The Local Planning Panel has unanimously granted consent for a telecommunications tower to be located on Lot 1, 37 Wards Hill Rd, Killcare Heights.
The LPP made its determination at a supplementary meeting on November 15 and the proposed Optus owned tower was the only agenda item.
The application was reported to the Local Planning Panel for determination due to a variation of greater than 10 per cent to the rules around the maximum Height of Building (HOB) and due to the number of submissions received.
The variance to the HOB was 24.5m or 288 per cent.
The application (DA57736/2019) for an Optus telecommunications facility was considered under Section 4.15 of the Environmental Planning and Assessment Act.
In outlining its reasons for approving the tower, the Panel noted that the matters raised in the Minutes of its meeting of August 19 had been addressed satisfactorily, including consultation with Darkinjung Local Aboriginal Land Council (DLALC).
The LPP received additional information between its August 19 meeting and the supplementary meeting.
According to the supplementary assessment report, that information included on September 22, a revised height variation request, revised plans and an addendum to the Statement of Environmental Effects.
The reports were a Geoarchaeological Assessment prepared by Down to Earth Geoarchaeological Services, dated 27/09/2021; and an Aboriginal Heritage Due Diligence Assessment Report prepared by Scribe Cultural Resource Management, dated September 2021.
The panel subsequently acquired written and verbal information from the Darkinjung Local Aboriginal Land Council.
The applicant made the following statements to argue in favour of the height variance: “The Applicant contends that compliance with the development standard is unreasonable or unnecessary in the circumstances of the development.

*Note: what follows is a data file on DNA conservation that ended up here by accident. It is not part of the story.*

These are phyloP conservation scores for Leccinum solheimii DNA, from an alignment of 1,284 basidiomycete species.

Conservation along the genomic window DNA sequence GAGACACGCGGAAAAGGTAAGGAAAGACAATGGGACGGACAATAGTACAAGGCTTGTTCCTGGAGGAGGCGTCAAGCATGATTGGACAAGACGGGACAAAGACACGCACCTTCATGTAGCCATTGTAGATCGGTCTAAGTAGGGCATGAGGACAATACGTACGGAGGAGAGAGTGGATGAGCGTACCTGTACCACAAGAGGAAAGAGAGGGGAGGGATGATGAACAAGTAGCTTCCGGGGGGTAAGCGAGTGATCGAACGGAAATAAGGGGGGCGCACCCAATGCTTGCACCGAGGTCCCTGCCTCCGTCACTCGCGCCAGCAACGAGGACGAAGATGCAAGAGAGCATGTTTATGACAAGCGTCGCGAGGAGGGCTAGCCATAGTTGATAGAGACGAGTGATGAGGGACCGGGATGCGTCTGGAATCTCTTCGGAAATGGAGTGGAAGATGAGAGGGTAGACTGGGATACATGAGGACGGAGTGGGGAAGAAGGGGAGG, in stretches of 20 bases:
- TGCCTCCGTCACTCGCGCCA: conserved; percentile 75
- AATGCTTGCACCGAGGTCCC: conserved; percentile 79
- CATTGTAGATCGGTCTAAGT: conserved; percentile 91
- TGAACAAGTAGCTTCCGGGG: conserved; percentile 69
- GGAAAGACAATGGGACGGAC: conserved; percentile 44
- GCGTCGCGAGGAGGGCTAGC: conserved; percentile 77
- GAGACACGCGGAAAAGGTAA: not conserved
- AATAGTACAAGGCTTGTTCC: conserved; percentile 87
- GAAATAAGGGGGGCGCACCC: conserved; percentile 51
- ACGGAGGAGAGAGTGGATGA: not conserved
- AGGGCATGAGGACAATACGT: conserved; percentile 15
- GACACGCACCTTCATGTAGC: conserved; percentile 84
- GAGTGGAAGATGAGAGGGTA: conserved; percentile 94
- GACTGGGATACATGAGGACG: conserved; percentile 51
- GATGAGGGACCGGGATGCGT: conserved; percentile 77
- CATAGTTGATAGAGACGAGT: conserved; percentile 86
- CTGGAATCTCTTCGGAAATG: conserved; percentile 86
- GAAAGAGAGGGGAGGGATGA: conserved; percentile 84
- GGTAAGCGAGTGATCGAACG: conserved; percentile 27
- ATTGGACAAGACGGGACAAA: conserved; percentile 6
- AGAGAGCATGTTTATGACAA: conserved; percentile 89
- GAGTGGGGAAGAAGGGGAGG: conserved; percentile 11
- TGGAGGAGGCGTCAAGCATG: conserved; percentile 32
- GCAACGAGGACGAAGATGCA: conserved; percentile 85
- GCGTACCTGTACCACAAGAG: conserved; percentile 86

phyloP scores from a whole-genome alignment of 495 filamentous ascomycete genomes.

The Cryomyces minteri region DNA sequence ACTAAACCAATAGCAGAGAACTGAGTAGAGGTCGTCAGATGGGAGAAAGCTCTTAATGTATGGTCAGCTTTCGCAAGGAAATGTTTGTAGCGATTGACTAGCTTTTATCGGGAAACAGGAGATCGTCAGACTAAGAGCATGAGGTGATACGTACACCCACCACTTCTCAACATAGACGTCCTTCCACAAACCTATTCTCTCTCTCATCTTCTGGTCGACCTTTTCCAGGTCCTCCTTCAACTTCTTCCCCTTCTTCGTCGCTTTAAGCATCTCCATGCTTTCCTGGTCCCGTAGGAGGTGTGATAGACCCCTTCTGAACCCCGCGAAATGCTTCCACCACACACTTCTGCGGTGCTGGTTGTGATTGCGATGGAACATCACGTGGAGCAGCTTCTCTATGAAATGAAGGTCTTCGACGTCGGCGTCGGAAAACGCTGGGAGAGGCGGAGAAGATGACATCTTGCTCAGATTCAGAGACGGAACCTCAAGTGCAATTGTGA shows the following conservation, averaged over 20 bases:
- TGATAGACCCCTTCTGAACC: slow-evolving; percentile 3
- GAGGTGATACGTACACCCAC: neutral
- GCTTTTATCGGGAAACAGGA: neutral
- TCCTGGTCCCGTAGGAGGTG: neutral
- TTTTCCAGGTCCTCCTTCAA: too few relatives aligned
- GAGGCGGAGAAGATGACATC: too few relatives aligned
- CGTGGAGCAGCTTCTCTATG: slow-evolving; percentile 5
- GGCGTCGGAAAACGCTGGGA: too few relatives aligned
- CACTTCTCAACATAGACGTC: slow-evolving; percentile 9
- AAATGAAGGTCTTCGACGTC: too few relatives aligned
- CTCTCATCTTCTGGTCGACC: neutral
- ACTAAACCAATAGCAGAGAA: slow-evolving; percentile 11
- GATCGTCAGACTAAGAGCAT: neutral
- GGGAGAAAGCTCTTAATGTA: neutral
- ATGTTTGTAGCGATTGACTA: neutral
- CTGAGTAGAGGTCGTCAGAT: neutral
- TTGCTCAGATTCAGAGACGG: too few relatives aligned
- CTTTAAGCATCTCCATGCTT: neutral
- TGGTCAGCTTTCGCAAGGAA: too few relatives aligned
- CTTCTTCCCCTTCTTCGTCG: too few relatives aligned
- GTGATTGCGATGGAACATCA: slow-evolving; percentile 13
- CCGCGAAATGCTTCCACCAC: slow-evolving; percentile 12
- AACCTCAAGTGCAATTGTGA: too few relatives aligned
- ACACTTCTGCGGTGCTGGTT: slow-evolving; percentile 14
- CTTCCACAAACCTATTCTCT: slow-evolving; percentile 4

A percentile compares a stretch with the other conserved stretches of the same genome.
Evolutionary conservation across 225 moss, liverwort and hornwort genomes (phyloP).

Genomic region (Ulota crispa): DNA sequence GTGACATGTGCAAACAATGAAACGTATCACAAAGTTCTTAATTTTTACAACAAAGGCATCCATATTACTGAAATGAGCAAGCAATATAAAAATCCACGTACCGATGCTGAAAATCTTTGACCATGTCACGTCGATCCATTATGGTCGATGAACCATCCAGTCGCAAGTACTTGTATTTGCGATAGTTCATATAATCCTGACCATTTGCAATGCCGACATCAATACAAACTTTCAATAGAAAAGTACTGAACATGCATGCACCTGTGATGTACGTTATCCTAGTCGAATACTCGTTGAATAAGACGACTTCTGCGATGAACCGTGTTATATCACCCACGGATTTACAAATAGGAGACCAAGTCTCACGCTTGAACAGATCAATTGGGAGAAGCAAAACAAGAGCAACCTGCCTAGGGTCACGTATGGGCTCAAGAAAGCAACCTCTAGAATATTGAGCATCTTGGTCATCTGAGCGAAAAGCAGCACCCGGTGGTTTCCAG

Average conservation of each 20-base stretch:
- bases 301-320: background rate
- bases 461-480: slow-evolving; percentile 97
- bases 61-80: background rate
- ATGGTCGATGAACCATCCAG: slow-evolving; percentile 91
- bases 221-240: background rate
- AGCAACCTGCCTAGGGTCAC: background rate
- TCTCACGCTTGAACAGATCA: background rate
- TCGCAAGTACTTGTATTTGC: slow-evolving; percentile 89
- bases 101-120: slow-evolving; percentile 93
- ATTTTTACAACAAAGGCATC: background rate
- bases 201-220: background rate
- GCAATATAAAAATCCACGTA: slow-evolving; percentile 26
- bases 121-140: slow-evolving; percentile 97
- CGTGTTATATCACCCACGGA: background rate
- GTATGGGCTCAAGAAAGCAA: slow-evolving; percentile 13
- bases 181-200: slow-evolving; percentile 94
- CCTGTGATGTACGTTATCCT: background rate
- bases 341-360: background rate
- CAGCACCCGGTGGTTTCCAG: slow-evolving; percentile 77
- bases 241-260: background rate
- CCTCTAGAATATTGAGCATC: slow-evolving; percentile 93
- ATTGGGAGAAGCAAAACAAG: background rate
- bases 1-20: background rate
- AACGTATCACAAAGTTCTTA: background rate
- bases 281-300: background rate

“The intent of the Height of Building Standard is to limit undesirable impacts from matters such as bulk and scale, overshadowing, solar access and visual dominance.
“Infrastructure such as telecommunications facilities, power poles and masts have far less impact when they breach the Height of Building standard than that of a more traditional building such as a dwelling, office or retail building.
“The impact of breaching this height restriction is different depending on the type of development – an office building would have a vastly greater impact on the skyline than that of a monopole of the same height.
“The proposal does not compromise the environmental outcome intended to be achieved by the Development Standard.”
Th arguments put forward by the proponent appear to have convinced the LPP.
In its reasons for approving the DA, the panel said,
the reasons for the decision as recorded in the meeting minutes said.
“Any environmental impact of the proposal is not unreasonable and is mitigated by choice and colour of materials, vegetation and design,” the minutes said.
The consent will see the telecommunications tower placed on top of an existing water reservoir. It is understood that other mobile phone telecommunications providers will also install equipment on the tower.